Making the View: Pt 3

For those of you coming in late, you may reference the related entries to catch up (quick reads, I promise).

Last time we began filling our template and creating our stylesheet. Just some basics, where we defined a primary content area.


Development Tools

More than once I've had someone ask me what I've got in my tool box, what apps and utilities do I use for programming applications. I thought it would be a good idea to post these. Maybe someone will find something interesting, or useful. Maybe I'll look back on it in a dozen years and laugh. Here's the listing. How does yours compare?

  • Internet Explorer -
    Yes, I know. We hate it. But 88% of the users of the sites I develop use it, so I must test in it.
  • FireFox -
      Browser of choice (and champions), along with a few extensions:
    • All-In-One Sidebar
    • ColorZilla
    • DOM Inspector
    • FireBug
    • HTML Validator
    • Tabbrowser Preferences
    • View Formatted Source
    • View Source Chart
    • Web Developer
  • Eclipse + Callisto + CFEclipse
  • Photoshop CS2 or Fireworks (just depends)
  • Thunderbird (yes, email counts in development)
  • ColdFusion (6.1 converting to 7 at work, 7 on most side work)

But my most important tools? Books and Blogs. Here is some current reading:

Somewhere down the line I hope to throw the Flex Builder into that Eclipse. At work I use MSSQL, but on most side work I use MySQL. I use BlogCFC for this blog). I love Model-Glue, though I've worked with Mach-II, and I hope to look at Fusebox 5 real soon (never really liked the earlier implementations much, though).

Pretty simple. I throw some other things in when I need to. I like the "find" functionality of Dreamweaver better than that of CFEclipse (note to self: drop Mark a ticket in the bug tracker). I use Flash at the office, but mostly to troubleshoot issues (we have a bang up Flash designer who is also learning ColdFusion).

BlogCFC 5.1 Up and Running

Many thanks to Ray Camden, CFJediMaster, for once again making the contributions that he does to the ColdFusion community. This blog is now running on the newly released BlogCFC 5.1, which you can download from the project page on Ray's site. Thanks Ray!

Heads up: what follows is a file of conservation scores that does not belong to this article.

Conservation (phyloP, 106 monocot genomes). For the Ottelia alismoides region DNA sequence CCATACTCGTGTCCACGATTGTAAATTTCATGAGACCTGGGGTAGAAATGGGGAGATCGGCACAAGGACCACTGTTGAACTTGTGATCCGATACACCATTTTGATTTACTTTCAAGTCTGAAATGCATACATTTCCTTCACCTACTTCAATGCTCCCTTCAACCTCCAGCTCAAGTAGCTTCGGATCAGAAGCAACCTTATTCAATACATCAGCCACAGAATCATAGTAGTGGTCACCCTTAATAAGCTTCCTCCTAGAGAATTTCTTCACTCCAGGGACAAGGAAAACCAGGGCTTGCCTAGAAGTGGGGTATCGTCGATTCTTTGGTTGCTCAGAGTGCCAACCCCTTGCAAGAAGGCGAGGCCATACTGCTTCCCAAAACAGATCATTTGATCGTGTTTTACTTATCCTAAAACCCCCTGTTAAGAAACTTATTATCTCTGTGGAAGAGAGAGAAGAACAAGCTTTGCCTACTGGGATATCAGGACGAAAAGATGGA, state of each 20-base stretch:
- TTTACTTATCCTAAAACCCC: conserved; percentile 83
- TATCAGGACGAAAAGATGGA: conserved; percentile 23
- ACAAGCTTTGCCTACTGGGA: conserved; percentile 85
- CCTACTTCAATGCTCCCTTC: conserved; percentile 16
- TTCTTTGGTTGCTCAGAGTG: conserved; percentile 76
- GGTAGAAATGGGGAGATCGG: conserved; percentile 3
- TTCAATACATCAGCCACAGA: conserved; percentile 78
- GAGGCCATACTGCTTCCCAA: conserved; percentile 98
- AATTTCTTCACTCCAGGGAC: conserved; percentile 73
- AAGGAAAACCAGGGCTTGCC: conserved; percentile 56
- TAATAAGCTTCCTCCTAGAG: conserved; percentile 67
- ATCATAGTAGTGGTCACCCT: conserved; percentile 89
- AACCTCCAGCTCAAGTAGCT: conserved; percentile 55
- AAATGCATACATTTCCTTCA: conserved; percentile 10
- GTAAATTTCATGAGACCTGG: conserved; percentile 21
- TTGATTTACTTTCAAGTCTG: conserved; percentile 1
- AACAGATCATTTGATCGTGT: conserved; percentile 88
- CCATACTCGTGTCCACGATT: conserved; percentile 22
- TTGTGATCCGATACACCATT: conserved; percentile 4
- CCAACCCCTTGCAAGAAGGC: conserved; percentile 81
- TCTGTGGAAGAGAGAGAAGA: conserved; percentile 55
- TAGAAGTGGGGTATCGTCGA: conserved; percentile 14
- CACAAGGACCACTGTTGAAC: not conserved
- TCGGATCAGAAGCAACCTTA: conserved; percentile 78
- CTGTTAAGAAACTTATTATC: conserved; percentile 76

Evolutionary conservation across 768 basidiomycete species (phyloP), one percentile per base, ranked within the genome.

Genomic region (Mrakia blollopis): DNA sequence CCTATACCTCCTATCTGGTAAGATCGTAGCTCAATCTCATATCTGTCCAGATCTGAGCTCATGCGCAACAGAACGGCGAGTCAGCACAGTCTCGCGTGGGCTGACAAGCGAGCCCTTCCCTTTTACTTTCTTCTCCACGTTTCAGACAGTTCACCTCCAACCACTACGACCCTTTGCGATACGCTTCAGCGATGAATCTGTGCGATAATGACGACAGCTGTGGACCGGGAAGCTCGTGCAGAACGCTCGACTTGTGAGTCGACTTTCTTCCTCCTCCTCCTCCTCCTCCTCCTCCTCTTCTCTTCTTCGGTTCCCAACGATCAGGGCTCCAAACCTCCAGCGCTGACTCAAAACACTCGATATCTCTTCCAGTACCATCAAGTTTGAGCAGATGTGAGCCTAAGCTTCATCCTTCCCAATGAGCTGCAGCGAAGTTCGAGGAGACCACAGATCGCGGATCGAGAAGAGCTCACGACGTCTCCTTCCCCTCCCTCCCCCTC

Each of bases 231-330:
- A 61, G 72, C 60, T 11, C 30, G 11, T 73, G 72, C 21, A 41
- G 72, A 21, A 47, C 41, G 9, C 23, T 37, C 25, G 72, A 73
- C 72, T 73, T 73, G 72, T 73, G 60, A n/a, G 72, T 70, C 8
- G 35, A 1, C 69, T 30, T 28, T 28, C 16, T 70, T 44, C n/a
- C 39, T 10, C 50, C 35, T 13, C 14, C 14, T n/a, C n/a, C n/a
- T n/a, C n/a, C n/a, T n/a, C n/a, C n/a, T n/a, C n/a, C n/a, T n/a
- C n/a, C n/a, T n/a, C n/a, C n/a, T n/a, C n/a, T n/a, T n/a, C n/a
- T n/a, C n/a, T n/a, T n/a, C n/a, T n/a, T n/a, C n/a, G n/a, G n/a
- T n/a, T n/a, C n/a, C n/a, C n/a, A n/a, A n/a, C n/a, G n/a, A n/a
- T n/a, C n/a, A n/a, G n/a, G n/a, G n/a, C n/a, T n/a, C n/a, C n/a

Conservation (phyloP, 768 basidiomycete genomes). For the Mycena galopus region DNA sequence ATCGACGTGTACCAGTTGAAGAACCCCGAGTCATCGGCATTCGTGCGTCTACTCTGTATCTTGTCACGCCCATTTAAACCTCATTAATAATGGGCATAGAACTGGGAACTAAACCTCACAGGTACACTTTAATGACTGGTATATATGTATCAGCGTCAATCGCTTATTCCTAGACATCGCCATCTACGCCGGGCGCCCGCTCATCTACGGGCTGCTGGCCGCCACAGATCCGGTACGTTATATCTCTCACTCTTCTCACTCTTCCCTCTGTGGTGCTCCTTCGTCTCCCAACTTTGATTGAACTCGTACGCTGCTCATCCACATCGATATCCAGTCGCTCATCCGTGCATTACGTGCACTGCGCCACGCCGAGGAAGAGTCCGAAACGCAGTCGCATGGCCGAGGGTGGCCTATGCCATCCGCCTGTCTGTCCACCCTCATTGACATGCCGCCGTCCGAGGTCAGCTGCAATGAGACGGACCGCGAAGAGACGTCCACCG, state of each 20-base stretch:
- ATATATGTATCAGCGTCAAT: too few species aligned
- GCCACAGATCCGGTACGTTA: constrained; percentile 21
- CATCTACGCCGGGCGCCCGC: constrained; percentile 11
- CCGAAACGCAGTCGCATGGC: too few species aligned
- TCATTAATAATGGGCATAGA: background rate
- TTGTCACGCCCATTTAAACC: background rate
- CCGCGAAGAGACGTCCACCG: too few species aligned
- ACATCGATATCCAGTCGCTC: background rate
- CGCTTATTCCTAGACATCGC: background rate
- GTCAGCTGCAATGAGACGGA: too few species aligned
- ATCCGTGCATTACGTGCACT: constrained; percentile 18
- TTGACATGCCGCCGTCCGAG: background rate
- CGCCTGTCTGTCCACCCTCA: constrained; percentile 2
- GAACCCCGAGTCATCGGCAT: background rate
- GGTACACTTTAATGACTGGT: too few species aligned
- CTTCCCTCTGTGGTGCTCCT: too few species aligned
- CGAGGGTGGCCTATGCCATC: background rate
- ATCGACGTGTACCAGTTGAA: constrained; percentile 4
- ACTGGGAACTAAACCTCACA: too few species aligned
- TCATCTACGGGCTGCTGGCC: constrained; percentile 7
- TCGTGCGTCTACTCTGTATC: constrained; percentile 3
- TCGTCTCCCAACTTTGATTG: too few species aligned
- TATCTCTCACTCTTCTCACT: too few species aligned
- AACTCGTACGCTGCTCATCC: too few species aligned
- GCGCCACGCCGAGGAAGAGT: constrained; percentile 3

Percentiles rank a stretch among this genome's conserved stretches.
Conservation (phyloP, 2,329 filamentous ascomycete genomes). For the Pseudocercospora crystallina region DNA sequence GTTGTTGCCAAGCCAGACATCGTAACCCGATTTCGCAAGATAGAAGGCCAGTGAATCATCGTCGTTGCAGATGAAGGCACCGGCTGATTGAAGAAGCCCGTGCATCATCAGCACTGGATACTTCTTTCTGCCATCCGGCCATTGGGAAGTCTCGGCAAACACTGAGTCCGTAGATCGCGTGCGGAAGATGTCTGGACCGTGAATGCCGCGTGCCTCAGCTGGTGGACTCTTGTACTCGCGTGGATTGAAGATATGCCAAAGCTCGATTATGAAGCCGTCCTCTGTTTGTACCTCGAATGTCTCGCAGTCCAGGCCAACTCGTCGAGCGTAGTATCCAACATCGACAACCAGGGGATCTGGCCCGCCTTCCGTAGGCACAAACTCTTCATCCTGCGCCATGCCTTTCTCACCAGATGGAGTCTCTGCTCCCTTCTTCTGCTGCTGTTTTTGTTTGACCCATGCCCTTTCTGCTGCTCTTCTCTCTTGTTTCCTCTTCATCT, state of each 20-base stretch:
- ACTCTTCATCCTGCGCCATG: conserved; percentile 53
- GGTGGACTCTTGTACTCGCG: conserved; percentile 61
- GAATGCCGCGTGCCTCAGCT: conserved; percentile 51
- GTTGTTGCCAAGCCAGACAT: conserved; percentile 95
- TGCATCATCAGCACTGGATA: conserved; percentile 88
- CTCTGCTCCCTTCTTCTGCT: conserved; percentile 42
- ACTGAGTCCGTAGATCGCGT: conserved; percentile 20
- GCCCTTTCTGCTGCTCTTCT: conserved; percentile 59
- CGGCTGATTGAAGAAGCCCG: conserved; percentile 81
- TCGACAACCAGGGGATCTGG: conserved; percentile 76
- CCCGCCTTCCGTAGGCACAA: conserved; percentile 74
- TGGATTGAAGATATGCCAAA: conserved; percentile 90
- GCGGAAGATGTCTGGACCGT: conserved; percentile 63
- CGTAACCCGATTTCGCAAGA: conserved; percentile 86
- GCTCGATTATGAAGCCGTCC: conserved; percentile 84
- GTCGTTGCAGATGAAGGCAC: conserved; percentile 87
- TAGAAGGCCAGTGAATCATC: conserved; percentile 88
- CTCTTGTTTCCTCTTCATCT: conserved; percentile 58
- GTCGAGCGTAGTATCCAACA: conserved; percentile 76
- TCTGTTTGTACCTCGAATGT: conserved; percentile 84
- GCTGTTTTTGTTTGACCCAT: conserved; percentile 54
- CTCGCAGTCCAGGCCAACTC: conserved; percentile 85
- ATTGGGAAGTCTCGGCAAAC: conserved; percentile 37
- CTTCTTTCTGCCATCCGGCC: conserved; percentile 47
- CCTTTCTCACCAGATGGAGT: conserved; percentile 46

Making the View: Pt 2

Ok, before we continue lets's pick apart our template a little.

view plain print about
1<!DOCTYPE html PUBLIC "-//W3C//DTD XHTML 1.0 Transitional//EN" "">
3<html xmlns="">
4    <head>
5        <meta http-equiv="Content-Type" content="text/html; charset=iso-8859-1" />
6        <title>Untitled Document</title>
7    </head>
9    <body>
11    </body>

We defined the doctype of our page as a transitional XHTML 1.0 document with english as the language. The doctype declaration is a required element of any well-formed XHTML page, and references the appropriate DTD (document type definition) for the content of the document.

From W3Schools:

DTD is used by SGML applications, such as HTML, to specify rules that apply to the markup of documents of a particular type, including a set of element and entity declarations.


Making the View: Introduction

Years ago, when I returned to development after a short haiatus developing business automation systems, I began re-learning web development. Things had changed a little. HTML 2.0 was now HTML 4.0. New tags were available, old tags had been deprecated, JavaScript had matured, and this new thing called CSS was just beginning to catch on. And, oh yeah, I was also learning ColdFusion (4.0 at the time).

Over the years I've seen a trend. There are a lot of designers who've learned some development, but fewer developers have learned design.


Day 3